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1998 West Vacation - September 8 through 19, Part 3

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2006pnw_map.jpg
My 1998 West Vacation - 11 days, 4315 miles.
Days 6 (continued) & 7, Yellowstone National Park.

Yellowstone National Park (Day 2, continued) - September 13

We then travelled the Grand Loop road clockwise, with stops at Undine falls, and one of the last standing petrified trees in Yellowstone. The rest were victims to tourists, long before the laws were enforced.

Following the Grand Loop road brings you to the Overhanging Cliff, with the basalt volcanic formations visible here and across the Yellowstone River. You're actually still seeing the Grand Canyon of the Yellowstone, much less impressive, but very much more accessible.

Just beyond the Overhanging Cliff is Tower Falls, one of the more famous falls in Yellowstone. You walk down switchbacks, for a total of about 300 vertical feet, which doesn't sound like much until the city boy in you realize that it's equivalent to a 30 story building. A separate path will get you to the Yellowstone River, where only hours before it fell over the Upper and Lower Falls.

Tower falls is an impressive fall, where the water roars as it splashes down in the narrow canyon it's carved over its past. If you can do the walk (it's at 5000 feet above sea level, remember) it's an impressive sight. Highly recommended. Just remember you have to walk back up.

Yellowstone National Park, Day 2 - Part 2
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Once we recovered from walking to the base of Tower Falls, we continued down the Loop Road to Dunraven Pass, and then cut across Norris Canyon Road from Canyon to Norris Junction.

On the way back North, we stopped at Roaring Mountain, which doesn't really roar these days, and back to Mammoth Hot Springs, where Jo had to go horseback riding. I don't do horses.

Yellowstone National Park, Day 2 - Part 3
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Elk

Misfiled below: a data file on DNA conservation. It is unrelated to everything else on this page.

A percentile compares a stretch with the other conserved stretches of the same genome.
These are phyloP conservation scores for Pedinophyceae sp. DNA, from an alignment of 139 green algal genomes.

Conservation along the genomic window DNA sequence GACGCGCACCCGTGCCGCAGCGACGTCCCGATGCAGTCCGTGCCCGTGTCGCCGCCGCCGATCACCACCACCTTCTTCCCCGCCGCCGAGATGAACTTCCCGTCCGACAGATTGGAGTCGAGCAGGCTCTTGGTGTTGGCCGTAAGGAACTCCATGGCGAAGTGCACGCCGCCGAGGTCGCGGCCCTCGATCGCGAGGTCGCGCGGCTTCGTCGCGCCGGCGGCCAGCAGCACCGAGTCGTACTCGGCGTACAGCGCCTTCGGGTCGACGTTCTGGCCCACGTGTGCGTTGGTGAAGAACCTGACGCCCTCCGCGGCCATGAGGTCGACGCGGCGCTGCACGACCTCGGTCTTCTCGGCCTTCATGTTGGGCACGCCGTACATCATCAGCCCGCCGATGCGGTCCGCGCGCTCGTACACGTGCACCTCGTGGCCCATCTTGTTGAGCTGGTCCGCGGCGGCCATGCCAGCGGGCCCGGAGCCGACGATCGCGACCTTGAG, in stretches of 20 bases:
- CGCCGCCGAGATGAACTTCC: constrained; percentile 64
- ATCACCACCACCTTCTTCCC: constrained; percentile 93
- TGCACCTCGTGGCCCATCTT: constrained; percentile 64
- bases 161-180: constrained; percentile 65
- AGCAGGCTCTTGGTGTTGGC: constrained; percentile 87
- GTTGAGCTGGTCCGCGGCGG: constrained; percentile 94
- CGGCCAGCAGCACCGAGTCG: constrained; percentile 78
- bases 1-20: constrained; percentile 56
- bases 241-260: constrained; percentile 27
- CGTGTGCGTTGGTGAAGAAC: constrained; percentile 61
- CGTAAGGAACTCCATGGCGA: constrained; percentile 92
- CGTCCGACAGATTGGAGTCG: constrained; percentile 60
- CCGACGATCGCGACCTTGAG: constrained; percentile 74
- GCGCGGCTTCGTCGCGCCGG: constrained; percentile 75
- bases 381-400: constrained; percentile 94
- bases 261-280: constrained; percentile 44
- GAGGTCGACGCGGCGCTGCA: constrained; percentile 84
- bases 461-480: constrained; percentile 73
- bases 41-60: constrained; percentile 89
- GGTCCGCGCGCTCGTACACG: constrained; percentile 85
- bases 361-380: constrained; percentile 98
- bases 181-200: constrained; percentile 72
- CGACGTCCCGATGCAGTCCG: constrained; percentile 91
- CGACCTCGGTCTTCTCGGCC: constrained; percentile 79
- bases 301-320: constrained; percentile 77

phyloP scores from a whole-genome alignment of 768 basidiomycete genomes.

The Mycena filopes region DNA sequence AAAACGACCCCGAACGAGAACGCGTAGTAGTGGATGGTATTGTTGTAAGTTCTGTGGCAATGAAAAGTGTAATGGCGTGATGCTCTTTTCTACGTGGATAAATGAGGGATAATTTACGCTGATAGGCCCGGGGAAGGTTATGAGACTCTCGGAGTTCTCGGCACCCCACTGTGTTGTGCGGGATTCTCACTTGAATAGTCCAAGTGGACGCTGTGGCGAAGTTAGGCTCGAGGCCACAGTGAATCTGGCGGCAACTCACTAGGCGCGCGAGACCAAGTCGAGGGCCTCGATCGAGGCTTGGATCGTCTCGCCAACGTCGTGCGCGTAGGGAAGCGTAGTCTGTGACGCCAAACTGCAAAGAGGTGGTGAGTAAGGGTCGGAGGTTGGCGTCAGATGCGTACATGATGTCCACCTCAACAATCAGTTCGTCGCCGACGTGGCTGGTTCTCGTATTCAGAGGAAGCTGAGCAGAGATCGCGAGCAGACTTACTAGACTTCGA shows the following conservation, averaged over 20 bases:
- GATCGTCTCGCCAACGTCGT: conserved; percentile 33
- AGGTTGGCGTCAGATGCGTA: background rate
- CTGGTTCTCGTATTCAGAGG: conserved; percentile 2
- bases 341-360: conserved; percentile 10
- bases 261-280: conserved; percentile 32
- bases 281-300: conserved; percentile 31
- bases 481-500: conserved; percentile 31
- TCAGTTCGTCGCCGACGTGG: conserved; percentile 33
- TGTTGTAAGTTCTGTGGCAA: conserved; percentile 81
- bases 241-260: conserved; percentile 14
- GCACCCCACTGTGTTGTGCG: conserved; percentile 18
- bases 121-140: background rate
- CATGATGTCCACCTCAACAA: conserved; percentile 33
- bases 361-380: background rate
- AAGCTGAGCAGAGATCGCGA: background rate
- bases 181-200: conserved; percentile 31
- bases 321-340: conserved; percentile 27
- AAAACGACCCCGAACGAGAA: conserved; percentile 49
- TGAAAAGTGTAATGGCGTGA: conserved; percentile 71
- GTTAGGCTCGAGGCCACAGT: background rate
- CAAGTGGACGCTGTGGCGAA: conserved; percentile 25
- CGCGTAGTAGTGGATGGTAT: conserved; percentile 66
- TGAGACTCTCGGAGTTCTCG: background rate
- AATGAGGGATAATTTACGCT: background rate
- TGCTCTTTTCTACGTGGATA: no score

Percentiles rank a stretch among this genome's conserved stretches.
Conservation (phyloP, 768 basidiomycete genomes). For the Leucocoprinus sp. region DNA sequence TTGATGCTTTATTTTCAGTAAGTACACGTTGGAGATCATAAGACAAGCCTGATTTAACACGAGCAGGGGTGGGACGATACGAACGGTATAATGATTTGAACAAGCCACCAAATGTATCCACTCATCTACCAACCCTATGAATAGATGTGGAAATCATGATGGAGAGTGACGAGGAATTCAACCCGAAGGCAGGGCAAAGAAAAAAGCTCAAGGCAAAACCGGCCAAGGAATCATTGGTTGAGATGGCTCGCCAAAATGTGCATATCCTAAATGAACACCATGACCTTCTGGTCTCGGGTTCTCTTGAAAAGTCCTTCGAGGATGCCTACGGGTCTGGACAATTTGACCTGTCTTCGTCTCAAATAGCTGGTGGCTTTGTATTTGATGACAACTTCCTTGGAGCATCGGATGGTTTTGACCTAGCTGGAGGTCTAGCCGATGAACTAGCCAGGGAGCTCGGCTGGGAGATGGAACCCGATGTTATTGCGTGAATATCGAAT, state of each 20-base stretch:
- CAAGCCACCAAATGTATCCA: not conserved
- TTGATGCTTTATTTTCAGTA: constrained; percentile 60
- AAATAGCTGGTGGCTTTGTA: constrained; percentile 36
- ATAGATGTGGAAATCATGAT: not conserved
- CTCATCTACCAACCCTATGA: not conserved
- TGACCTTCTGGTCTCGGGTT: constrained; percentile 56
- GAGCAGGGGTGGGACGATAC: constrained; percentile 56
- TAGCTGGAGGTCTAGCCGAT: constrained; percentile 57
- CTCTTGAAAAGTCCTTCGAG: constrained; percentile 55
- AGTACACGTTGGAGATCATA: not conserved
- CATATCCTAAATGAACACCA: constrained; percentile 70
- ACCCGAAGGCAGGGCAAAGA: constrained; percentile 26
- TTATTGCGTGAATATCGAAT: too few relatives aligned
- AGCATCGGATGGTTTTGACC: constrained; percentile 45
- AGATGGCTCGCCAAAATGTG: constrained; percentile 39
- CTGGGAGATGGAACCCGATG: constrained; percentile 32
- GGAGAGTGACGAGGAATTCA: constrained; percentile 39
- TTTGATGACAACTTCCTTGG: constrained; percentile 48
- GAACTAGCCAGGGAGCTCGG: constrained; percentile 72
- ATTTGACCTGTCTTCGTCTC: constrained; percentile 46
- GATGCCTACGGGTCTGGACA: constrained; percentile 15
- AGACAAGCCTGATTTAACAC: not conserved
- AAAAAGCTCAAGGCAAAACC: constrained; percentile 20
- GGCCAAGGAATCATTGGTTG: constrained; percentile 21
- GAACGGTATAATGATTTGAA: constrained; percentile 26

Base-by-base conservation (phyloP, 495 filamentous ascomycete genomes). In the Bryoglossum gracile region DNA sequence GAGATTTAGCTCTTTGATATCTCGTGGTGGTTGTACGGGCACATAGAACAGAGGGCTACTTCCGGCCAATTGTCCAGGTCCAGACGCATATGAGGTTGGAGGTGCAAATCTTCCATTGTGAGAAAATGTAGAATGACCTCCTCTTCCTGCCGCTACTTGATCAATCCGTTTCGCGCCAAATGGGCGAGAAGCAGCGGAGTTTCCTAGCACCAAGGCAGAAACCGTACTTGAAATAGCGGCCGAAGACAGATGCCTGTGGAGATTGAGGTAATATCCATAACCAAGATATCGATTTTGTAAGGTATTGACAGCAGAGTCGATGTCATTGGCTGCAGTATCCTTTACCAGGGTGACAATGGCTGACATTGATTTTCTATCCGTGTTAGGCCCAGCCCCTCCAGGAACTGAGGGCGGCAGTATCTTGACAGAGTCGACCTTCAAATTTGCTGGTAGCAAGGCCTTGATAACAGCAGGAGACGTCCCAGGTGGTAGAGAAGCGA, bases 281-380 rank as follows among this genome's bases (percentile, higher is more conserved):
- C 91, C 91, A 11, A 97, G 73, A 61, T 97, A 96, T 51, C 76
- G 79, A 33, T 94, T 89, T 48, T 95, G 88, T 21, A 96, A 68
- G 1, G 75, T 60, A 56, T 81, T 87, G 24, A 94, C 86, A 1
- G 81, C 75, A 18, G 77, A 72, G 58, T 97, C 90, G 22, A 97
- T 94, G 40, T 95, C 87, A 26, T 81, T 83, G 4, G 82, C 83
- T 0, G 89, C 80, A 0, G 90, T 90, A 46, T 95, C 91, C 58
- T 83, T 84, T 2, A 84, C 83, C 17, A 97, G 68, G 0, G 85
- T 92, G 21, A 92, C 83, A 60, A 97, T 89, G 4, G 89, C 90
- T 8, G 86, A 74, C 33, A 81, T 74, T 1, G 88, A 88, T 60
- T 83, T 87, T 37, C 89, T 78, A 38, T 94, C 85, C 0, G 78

The Elk invade the Mammoth Hot Springs area to graze on the grass. They are, however, indiscriminate where they deposit the results of eating the grass. Mammoth Hot Springs, Yellowstone National Park.
So I dropped her off so she could get her ass beat up, and I took pictures of the Sheepeater Canyon Bridge and old Fort Yellowstone, where troops that protected the park early last century were stationed. The double shotgun houses are now residences to the rangers and other employees of the park. Watch your step, though. Elk frequent the area, and they don't have a lot of regard where they leave their...nuggets.

We ended the day by having dinner at the Mammoth Hot Springs Dining Room, and enjoyed the bugling of the Elk as our after dinner entertainment. (If you talk to the rangers, you'll find that the Elk love the cut grass that's available in the area, and that they're kept up all night by the male Elk attracting more females to their harem...)

Yellowstone National Park, Day 2 - Part 4
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Yellowstone National Park (Day 3) - September 14

Day 3 started South from Mammoth Hot Springs, and was briefly interrupted for photographing the park in the morning light. Our plan for the day was to investigate the Yellowstone Caldera. What is a Caldera? It's essentially the mouth of a volcano. An active volcano.

If you look at a map of Yellowstone, the Grand Loop Road looks like the figure '8'. The Yellowstone Caldera is about twice the size of the lower loop of the 8. It's a volcano so large, that if it blows, it will lay waste to the entire Midwest of the United States. It has erupted three times previous, and there's no reason to doubt that it will erupt again.

But until it does, it provides wonders found in very few places in the world. Geysers, and other hot springs are plentiful here, water heated by the same magma that will one day kill life for miles around.

After entering the Caldera, we detoured along the Firehole River, which also includes the Falls and the Cascades. Just South of that, is where the Nez Pierce of Oregon entered the park in 1877 trying to escape the pursuing US Army, and join the Blackfeet. They failed, but proved to be the equal of the Army in every way except in numbers.

We also stopped in at the Fountain Paint Pots and the Firehole Lake Drive, then the Midway Geyser Basin.

Yellowstone National Park, Day 3 - Part 1
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End 1998 West Vacation - Part 3.

Jump to: Part 1 Part 2 Part 3 Part 4 Part 5

Revisions:
  • 08/5/2013 - Rewrite and update to v3.11
  • 08/31/2014 - Update to v3.2